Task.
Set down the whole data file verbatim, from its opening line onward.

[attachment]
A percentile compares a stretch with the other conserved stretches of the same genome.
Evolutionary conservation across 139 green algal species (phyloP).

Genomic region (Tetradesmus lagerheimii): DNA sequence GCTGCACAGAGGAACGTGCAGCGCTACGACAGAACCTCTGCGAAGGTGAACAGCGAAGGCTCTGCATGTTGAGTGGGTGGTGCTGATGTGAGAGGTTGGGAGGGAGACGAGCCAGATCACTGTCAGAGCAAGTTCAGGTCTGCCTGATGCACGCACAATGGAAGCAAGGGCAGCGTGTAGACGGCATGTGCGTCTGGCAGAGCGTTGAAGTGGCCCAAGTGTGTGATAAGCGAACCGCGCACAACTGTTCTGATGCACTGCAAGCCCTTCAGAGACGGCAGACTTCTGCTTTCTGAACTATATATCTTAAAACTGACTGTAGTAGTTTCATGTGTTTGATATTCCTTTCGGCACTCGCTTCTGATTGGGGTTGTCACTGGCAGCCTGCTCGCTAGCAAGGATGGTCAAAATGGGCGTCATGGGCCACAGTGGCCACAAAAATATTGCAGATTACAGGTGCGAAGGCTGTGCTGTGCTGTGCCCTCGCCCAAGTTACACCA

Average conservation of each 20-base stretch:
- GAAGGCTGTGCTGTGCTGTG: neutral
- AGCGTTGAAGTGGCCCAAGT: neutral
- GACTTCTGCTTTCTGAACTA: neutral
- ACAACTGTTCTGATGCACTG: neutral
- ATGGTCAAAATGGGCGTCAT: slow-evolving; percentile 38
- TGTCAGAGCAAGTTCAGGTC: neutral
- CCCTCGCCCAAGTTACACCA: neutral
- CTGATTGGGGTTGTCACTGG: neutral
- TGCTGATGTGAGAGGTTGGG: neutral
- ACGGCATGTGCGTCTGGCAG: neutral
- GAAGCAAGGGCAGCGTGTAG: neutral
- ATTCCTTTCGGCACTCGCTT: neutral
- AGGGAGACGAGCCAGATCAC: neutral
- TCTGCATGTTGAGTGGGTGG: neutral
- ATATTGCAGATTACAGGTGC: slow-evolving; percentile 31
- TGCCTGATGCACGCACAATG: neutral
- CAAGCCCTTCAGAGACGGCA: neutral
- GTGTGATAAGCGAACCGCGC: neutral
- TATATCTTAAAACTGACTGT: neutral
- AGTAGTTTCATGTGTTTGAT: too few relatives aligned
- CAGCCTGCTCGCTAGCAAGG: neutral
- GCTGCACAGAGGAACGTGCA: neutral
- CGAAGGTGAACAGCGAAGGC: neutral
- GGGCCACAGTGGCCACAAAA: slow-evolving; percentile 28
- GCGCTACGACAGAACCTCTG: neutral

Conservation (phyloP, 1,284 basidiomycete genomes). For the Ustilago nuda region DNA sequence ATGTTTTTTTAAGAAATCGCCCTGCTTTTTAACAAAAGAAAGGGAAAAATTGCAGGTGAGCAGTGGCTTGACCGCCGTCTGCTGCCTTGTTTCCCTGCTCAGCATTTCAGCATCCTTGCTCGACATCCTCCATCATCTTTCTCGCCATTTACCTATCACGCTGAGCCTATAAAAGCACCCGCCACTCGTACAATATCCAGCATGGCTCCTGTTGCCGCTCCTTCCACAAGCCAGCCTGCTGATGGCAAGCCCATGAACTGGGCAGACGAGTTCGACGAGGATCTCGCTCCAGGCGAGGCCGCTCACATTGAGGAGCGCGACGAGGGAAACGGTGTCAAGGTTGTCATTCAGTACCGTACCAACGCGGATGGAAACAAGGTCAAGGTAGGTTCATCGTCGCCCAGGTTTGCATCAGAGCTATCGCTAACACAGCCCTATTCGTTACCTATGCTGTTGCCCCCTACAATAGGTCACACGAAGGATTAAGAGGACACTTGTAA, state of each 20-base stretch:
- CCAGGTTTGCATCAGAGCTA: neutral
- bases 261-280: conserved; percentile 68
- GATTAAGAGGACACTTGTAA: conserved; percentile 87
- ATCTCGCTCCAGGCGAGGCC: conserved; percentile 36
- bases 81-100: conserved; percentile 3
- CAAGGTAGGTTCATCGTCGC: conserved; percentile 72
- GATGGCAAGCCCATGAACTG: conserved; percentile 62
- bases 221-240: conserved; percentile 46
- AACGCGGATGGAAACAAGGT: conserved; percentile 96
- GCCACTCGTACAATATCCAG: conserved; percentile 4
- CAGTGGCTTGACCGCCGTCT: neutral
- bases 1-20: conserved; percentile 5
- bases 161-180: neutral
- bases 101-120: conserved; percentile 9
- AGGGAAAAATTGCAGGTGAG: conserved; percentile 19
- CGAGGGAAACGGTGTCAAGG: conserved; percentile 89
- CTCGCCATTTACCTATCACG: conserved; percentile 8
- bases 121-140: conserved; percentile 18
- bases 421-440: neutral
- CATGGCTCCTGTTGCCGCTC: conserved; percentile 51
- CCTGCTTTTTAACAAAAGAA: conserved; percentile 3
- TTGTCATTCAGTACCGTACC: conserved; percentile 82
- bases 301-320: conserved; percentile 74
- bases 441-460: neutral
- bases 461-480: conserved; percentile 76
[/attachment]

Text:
A percentile compares a stretch with the other conserved stretches of the same genome.
Evolutionary conservation across 139 green algal species (phyloP).

Genomic region (Tetradesmus lagerheimii): DNA sequence GCTGCACAGAGGAACGTGCAGCGCTACGACAGAACCTCTGCGAAGGTGAACAGCGAAGGCTCTGCATGTTGAGTGGGTGGTGCTGATGTGAGAGGTTGGGAGGGAGACGAGCCAGATCACTGTCAGAGCAAGTTCAGGTCTGCCTGATGCACGCACAATGGAAGCAAGGGCAGCGTGTAGACGGCATGTGCGTCTGGCAGAGCGTTGAAGTGGCCCAAGTGTGTGATAAGCGAACCGCGCACAACTGTTCTGATGCACTGCAAGCCCTTCAGAGACGGCAGACTTCTGCTTTCTGAACTATATATCTTAAAACTGACTGTAGTAGTTTCATGTGTTTGATATTCCTTTCGGCACTCGCTTCTGATTGGGGTTGTCACTGGCAGCCTGCTCGCTAGCAAGGATGGTCAAAATGGGCGTCATGGGCCACAGTGGCCACAAAAATATTGCAGATTACAGGTGCGAAGGCTGTGCTGTGCTGTGCCCTCGCCCAAGTTACACCA

Average conservation of each 20-base stretch:
- GAAGGCTGTGCTGTGCTGTG: neutral
- AGCGTTGAAGTGGCCCAAGT: neutral
- GACTTCTGCTTTCTGAACTA: neutral
- ACAACTGTTCTGATGCACTG: neutral
- ATGGTCAAAATGGGCGTCAT: slow-evolving; percentile 38
- TGTCAGAGCAAGTTCAGGTC: neutral
- CCCTCGCCCAAGTTACACCA: neutral
- CTGATTGGGGTTGTCACTGG: neutral
- TGCTGATGTGAGAGGTTGGG: neutral
- ACGGCATGTGCGTCTGGCAG: neutral
- GAAGCAAGGGCAGCGTGTAG: neutral
- ATTCCTTTCGGCACTCGCTT: neutral
- AGGGAGACGAGCCAGATCAC: neutral
- TCTGCATGTTGAGTGGGTGG: neutral
- ATATTGCAGATTACAGGTGC: slow-evolving; percentile 31
- TGCCTGATGCACGCACAATG: neutral
- CAAGCCCTTCAGAGACGGCA: neutral
- GTGTGATAAGCGAACCGCGC: neutral
- TATATCTTAAAACTGACTGT: neutral
- AGTAGTTTCATGTGTTTGAT: too few relatives aligned
- CAGCCTGCTCGCTAGCAAGG: neutral
- GCTGCACAGAGGAACGTGCA: neutral
- CGAAGGTGAACAGCGAAGGC: neutral
- GGGCCACAGTGGCCACAAAA: slow-evolving; percentile 28
- GCGCTACGACAGAACCTCTG: neutral

Conservation (phyloP, 1,284 basidiomycete genomes). For the Ustilago nuda region DNA sequence ATGTTTTTTTAAGAAATCGCCCTGCTTTTTAACAAAAGAAAGGGAAAAATTGCAGGTGAGCAGTGGCTTGACCGCCGTCTGCTGCCTTGTTTCCCTGCTCAGCATTTCAGCATCCTTGCTCGACATCCTCCATCATCTTTCTCGCCATTTACCTATCACGCTGAGCCTATAAAAGCACCCGCCACTCGTACAATATCCAGCATGGCTCCTGTTGCCGCTCCTTCCACAAGCCAGCCTGCTGATGGCAAGCCCATGAACTGGGCAGACGAGTTCGACGAGGATCTCGCTCCAGGCGAGGCCGCTCACATTGAGGAGCGCGACGAGGGAAACGGTGTCAAGGTTGTCATTCAGTACCGTACCAACGCGGATGGAAACAAGGTCAAGGTAGGTTCATCGTCGCCCAGGTTTGCATCAGAGCTATCGCTAACACAGCCCTATTCGTTACCTATGCTGTTGCCCCCTACAATAGGTCACACGAAGGATTAAGAGGACACTTGTAA, state of each 20-base stretch:
- CCAGGTTTGCATCAGAGCTA: neutral
- bases 261-280: conserved; percentile 68
- GATTAAGAGGACACTTGTAA: conserved; percentile 87
- ATCTCGCTCCAGGCGAGGCC: conserved; percentile 36
- bases 81-100: conserved; percentile 3
- CAAGGTAGGTTCATCGTCGC: conserved; percentile 72
- GATGGCAAGCCCATGAACTG: conserved; percentile 62
- bases 221-240: conserved; percentile 46
- AACGCGGATGGAAACAAGGT: conserved; percentile 96
- GCCACTCGTACAATATCCAG: conserved; percentile 4
- CAGTGGCTTGACCGCCGTCT: neutral
- bases 1-20: conserved; percentile 5
- bases 161-180: neutral
- bases 101-120: conserved; percentile 9
- AGGGAAAAATTGCAGGTGAG: conserved; percentile 19
- CGAGGGAAACGGTGTCAAGG: conserved; percentile 89
- CTCGCCATTTACCTATCACG: conserved; percentile 8
- bases 121-140: conserved; percentile 18
- bases 421-440: neutral
- CATGGCTCCTGTTGCCGCTC: conserved; percentile 51
- CCTGCTTTTTAACAAAAGAA: conserved; percentile 3
- TTGTCATTCAGTACCGTACC: conserved; percentile 82
- bases 301-320: conserved; percentile 74
- bases 441-460: neutral
- bases 461-480: conserved; percentile 76